• by Restil (31903) on Thursday January 24, 2002 @07:23PM (#2898167) Homepage
    The cable companies are trying to achieve the same benefits that OS software companies enjoy. Just like you can't install one copy of Windows on multiple computers (legally anyways), the cable companies don't want you using more than one computer on the network at the same time. Does it increase the amount of bandwidth? Unlikely. Websurfing and gaming uses such a miniscule amount of bandwidth that even additional computers don't significantly add to the load, and any warez junkie will far outweigh the load that a multi-user network adds.

    The point is, they want to be able to charge extra for multiple computers. Of COURSE there are technical ways to get around this, but those don't provide the cable company with extra revenue.

    You say it doesn't cost the cable company any extra for you to host multiple computers on a single connection. This is true. Its also true that installing one copy of Windows onto more than one computer doesn't cost Microsoft more. But it deprives them of revenue they would have if you were legal. The cable company sees this the same way.

    If its in the user agreement, and you signed on knowing this, you have nobody to blame but yourself. And cable companies are in a better position than Microsoft in this regard. Chances are, you probably signed an actual contract, not some EULA that you blindly clicked through without reading. You don't have to use them. Use a competitor. Vote with your wallet.

    And now, you're going to tell me there ARE no other options. They're the only broadband provider in your area. Well, guess what. There are places that don't even have ONE broadband option. You at least HAVE a choice. Accept it, start an alternative service on your own, move somewhere there are more (or better) options, or keep cheating and hope you don't get away with it.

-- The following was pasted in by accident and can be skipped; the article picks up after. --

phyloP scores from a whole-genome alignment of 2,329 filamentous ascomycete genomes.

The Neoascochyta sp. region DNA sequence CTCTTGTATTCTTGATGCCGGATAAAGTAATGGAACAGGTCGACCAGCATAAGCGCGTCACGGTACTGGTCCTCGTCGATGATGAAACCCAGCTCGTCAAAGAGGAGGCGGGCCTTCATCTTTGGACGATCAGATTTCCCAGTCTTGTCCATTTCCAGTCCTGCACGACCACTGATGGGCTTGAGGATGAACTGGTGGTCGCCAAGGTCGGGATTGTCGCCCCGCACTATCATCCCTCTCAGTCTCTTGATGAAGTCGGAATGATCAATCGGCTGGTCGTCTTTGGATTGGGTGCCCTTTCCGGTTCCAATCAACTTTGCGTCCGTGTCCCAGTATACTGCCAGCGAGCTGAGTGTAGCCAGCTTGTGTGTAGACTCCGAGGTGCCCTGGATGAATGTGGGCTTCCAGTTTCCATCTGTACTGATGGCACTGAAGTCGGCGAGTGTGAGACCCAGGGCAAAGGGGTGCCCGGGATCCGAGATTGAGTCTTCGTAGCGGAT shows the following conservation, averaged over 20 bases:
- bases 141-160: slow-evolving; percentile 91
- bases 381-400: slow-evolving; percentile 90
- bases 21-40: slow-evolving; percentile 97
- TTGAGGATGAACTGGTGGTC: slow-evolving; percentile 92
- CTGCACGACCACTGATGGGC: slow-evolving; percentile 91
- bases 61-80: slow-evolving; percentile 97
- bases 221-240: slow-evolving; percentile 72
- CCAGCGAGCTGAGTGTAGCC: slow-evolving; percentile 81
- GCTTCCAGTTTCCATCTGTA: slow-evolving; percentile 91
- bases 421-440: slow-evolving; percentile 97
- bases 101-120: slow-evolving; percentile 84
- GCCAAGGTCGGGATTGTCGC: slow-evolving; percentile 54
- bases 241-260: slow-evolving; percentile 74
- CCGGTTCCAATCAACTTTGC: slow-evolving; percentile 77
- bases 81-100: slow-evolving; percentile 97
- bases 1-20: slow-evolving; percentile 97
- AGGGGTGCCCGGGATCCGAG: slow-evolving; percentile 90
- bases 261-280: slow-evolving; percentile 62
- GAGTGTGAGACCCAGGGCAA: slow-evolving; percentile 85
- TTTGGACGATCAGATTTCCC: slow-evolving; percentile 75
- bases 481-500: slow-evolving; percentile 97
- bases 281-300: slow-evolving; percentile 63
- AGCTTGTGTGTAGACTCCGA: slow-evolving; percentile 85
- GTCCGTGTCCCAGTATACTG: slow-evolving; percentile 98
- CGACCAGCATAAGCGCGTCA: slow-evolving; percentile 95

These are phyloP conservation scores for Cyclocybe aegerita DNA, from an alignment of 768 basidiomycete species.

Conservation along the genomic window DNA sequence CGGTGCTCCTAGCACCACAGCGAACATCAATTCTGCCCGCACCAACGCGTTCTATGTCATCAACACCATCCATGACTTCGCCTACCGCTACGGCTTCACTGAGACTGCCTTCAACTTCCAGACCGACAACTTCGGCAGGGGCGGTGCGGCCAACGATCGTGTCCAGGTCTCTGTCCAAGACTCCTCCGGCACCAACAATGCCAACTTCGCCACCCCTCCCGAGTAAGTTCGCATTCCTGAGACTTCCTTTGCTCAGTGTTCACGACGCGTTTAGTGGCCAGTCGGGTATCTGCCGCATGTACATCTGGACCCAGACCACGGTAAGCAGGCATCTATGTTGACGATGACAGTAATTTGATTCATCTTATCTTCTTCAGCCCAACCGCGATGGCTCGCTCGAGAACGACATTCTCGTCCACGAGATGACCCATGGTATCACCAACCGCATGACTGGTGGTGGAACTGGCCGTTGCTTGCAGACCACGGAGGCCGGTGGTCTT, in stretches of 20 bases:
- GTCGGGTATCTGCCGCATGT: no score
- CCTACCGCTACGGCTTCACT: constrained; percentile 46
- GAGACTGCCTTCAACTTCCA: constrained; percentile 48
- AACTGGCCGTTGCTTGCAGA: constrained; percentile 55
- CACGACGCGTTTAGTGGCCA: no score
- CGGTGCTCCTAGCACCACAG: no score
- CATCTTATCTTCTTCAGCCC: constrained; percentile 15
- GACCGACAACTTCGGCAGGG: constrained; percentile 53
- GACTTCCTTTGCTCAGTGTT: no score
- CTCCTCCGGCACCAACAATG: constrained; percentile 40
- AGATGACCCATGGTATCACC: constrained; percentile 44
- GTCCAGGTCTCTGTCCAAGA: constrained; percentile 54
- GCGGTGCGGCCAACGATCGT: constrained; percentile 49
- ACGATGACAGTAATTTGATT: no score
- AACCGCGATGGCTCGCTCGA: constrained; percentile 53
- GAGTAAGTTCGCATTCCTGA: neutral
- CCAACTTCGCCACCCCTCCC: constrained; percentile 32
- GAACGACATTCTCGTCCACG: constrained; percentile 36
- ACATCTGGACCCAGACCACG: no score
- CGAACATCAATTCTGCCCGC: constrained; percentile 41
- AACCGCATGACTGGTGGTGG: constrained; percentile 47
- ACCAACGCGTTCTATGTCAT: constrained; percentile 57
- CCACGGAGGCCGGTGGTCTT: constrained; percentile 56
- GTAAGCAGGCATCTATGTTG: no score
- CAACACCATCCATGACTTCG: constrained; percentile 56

Personally, I don't get into this argument. The service I have allows me 16 static ip's and allows me to resell the bandwidth if I want. But I also pay for it, probably a lot more than you're paying. I could probably get away with far less, but I actually prefer the idea of having a service that I know is unrestricted. If you buy a service that comes with restrictions, you better make sure you can live with those restictions before you sign your name and start paying for it.

    -Restil
  • by Monoman (8745) on Thursday January 24, 2002 @07:26PM (#2898178) Homepage
    The cable company already lets us hook up mulitple TVs.

    The phone company lets us hook up multiple phones.

    The eletric company lets us hook up multiple devices.

    The water company lets us hook up multiple spigots.

    What is my point? They have all figured out how to structure their billing while letting customers use the systems the way they want.
  • by fishbowl (7759) on Thursday January 24, 2002 @07:39PM (#2898242)
    All the fees for my telephone service and
    my DSL connection cost me somewhere in the ballpark
    of $2400.00 per year. For that amount, I get
    two phone lines, a fairly decent voicemail package
    plus all the add-on services that Qwest sells
    (caller-id and so forth), a 1.5/1.5 Mbit ADSL
    connection, a /27 routed to me with proper DNS,
    a Cisco 678, webspace, mail addresses, nntp access,
    yadda yadda, from a clueful ISP that provides
    connectivity and not bullshit.

    People keep going on and on and on about how MSN
    this and AOL/TW that and now Comcast the other thing.

    In my WAY NOT humble opinion, when you go for the
    cheap option, you're going to get treated like a
    commodity consumer, NOT like a customer. If you
    are unfortunate enough to live in an area which is
    not well-served by competing broadband providers, well,
    you have my sympathies. There are downsides to the
    area where I live as well. But if you do have a choice,
    and you've gone with the lowest priced option when
    better though more expensive alternatives are available,
    you should stop complaining, and take responsibility
    for the consequences of your decisions.
  • by withinavoid (553723) on Thursday January 24, 2002 @08:26PM (#2898427)